Vision for Success, California Community Colleges, July 2017
The document, which EdSource reported on Monday, challenges the community college system to do the following in five years:
A 20 percent increase in the number of community college students who acquire associate’s degrees, specific skillsets, credentials or certificates “that prepare them for an in-demand job;”
A 35 percent increase in the number of community college students transferring annually to a University of California or California State University campus;
Increase from 60 percent to 69 percent the number of students completing career and technical education programs who get jobs in their fields of study;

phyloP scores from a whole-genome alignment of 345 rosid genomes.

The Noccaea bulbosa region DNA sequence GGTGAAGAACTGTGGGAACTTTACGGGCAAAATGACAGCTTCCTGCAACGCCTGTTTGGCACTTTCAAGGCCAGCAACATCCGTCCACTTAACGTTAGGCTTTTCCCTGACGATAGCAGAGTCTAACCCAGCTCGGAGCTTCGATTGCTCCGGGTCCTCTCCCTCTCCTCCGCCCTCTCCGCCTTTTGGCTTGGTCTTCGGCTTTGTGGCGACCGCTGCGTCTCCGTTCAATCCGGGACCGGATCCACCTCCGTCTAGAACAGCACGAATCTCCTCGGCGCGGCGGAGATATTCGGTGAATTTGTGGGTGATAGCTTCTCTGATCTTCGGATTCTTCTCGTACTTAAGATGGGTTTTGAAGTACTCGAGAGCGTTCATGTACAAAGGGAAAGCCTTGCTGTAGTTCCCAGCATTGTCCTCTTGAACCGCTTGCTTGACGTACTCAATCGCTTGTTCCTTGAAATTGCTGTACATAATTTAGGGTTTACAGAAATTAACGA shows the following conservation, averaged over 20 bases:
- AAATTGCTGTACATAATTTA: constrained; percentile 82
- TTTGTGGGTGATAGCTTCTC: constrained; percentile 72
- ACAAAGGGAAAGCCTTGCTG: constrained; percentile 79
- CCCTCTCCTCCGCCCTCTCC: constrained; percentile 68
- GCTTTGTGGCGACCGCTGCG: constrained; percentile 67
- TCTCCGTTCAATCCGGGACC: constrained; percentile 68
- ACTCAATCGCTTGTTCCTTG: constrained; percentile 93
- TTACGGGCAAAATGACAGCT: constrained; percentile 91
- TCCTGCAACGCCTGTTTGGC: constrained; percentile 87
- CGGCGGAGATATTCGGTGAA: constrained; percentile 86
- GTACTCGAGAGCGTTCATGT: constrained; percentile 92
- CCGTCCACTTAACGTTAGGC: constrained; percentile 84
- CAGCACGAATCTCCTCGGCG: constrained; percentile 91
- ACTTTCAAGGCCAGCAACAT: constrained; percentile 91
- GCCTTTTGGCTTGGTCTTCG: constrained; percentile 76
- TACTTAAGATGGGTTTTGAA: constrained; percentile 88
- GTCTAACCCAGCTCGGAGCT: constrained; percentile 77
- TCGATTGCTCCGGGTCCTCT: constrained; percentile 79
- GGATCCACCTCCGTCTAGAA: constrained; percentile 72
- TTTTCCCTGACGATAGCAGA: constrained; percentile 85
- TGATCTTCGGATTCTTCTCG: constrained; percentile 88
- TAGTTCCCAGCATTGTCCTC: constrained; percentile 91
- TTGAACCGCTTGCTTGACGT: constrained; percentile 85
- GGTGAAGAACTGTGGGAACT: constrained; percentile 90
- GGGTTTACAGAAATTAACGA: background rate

Reduce the number of course units students accumulate before earning associate’s degrees from 87 to 79 (lack of clarity on which courses to take lead many students to enroll in more classes than they need for a degree).
California’s community colleges educate more than 2 million students. In 2016 just 48 percent of students who enrolled at a California community college left with a degree, certificate, or transferred after six years.
If approved and carried out, the plan could lead to more Californians with two- or four-year degrees entering the workforce. A recent report calculated that the state needs 1.1 million additional workers with bachelor’s degrees by 2030 to remain economically competitive.
The vision document was the brainchild of the system’s chancellor, Eloy Ortiz Oakley, who assumed his position December 19, 2016.